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Portable Poultry Runs by Martha King from the October/November, 2006 issue of Backyard Poultry

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February 7, 2013

Portable Poultry Runs

Light-weight & Inexpensive Fence Panels

By Martha King

Massachusetts

I would like to contribute an idea on fencing poultry runs, especially for use in dividing off areas of lawn for grazing.




Martha's light-weight, portable fence panels are inexpensive to build and easy to rearrange.
Martha’s light-weight, portable fence panels are inexpensive to build and easy to rearrange.

I built 10 frames, each three feet high, and four feet wide, out of 1″ x 3″ lumber. I stapled 36-inch-wide chicken wire to each frame to make fence panels. Along both short edges of each panel I installed three large screw eyes, at three different heights. I can line up the three “eyes” of one panel with the three “eyes” of another, and slide a four-foot long, 1/4″ rebar through all six “eyes,” joining the panels and making a sort of hinge. The linked panels can be moved into different angles and configurations thus fencing in different shaped patches of lawn. When I get an arrangement I like, I stabilize it by driving the rebar into the ground. When that patch of lawn is grazed down, I pull up the rebar and rearrange the panels.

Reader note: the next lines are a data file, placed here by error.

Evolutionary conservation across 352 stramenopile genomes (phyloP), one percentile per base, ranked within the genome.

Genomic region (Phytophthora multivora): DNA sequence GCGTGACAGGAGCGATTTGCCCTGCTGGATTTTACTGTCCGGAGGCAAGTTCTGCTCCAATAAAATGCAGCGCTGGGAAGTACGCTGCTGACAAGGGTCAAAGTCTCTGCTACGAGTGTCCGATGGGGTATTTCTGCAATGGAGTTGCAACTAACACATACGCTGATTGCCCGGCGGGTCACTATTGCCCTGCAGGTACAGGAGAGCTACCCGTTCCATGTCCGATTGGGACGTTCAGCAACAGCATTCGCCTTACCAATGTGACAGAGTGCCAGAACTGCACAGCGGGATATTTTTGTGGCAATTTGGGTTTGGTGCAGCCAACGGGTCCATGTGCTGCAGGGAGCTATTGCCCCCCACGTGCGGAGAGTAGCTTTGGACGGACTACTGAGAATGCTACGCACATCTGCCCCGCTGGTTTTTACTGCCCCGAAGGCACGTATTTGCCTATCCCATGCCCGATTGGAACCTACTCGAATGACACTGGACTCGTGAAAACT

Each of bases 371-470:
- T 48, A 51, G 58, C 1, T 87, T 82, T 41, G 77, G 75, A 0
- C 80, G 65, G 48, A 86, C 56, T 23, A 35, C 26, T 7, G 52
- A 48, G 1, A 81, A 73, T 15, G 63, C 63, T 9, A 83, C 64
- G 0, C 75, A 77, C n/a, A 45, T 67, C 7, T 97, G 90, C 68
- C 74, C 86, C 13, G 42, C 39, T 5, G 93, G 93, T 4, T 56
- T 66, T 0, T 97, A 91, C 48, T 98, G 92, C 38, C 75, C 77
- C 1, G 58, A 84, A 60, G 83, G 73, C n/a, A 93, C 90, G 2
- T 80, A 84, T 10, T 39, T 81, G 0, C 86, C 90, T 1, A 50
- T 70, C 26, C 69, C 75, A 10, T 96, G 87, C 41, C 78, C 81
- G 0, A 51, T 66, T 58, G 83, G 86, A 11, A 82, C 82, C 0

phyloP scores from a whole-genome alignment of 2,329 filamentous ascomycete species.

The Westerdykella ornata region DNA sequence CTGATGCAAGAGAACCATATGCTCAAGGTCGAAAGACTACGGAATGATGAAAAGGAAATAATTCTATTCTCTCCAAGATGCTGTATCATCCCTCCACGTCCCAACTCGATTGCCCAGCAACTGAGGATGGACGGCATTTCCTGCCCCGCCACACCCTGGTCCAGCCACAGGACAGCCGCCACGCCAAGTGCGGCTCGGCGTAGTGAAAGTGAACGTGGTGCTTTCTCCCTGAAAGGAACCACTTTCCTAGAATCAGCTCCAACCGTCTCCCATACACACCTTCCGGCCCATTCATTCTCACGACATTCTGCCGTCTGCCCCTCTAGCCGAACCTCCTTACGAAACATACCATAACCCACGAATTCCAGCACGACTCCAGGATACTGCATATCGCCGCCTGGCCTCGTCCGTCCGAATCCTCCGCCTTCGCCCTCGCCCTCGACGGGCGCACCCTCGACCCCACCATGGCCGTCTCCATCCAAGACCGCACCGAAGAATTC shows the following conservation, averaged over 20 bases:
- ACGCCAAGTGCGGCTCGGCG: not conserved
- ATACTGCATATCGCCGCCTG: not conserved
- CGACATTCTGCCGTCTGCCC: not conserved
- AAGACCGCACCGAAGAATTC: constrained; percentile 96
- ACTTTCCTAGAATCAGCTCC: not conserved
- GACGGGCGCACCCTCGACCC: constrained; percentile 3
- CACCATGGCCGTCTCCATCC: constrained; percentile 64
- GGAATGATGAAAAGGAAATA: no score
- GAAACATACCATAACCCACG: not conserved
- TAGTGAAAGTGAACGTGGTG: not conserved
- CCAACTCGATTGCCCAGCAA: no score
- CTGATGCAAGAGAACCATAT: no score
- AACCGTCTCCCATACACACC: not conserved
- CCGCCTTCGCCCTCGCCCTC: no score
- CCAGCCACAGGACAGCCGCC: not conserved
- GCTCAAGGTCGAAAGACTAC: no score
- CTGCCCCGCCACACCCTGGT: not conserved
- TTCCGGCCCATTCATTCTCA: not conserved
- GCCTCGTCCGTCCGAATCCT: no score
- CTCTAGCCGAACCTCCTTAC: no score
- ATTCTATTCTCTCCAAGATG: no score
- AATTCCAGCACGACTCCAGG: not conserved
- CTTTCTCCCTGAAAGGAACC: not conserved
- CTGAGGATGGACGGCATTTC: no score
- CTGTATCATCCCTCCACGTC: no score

Diagram. Enclosed area of each pen is about 125 square feet.
Enclosed area of each pen is about 125 square feet.

I place the fencing side of each panel facing outward, so a stray sharp wire doesn’t cut the hens. I treated the bottom four-foot board of each panel with a water sealer, as it rests on the ground. The rest of the panel is painted to match the coop. (Actually, it’s best to paint the panels before attaching the chicken wire. (I found this out the hard way.)




Top: Materials list per panel. Bottom:Two panels are linked together and bird netting is stretched across the top.
Top: Materials list per panel. Bottom:Two panels are linked together and bird netting is stretched across the top.

I stretch 1/2″ plastic bird netting over the run to keep out wild birds and keep the hens in. It is hooked over the tops of the rebar and over nails that stick up halfway along the top of each panel. I also cut an old tarp to size, edged it with duct tape, and put in metal grommet holes along the edge to hook over the rebar and nails. Tarp can also be used to make side panels for wind protection. These would also have grommets along the top edge, as well as down each side so they could be fastened to each other or to the fence so as not to flap around.

These pens are also stackable for easy storage when not in use.

I am a digital project manager with Swift Digital. I started at Swift in June 2007 and joined the Backyard Poultry Magazine team in 2012. I hold a master's degree in interactive journalism from the Un...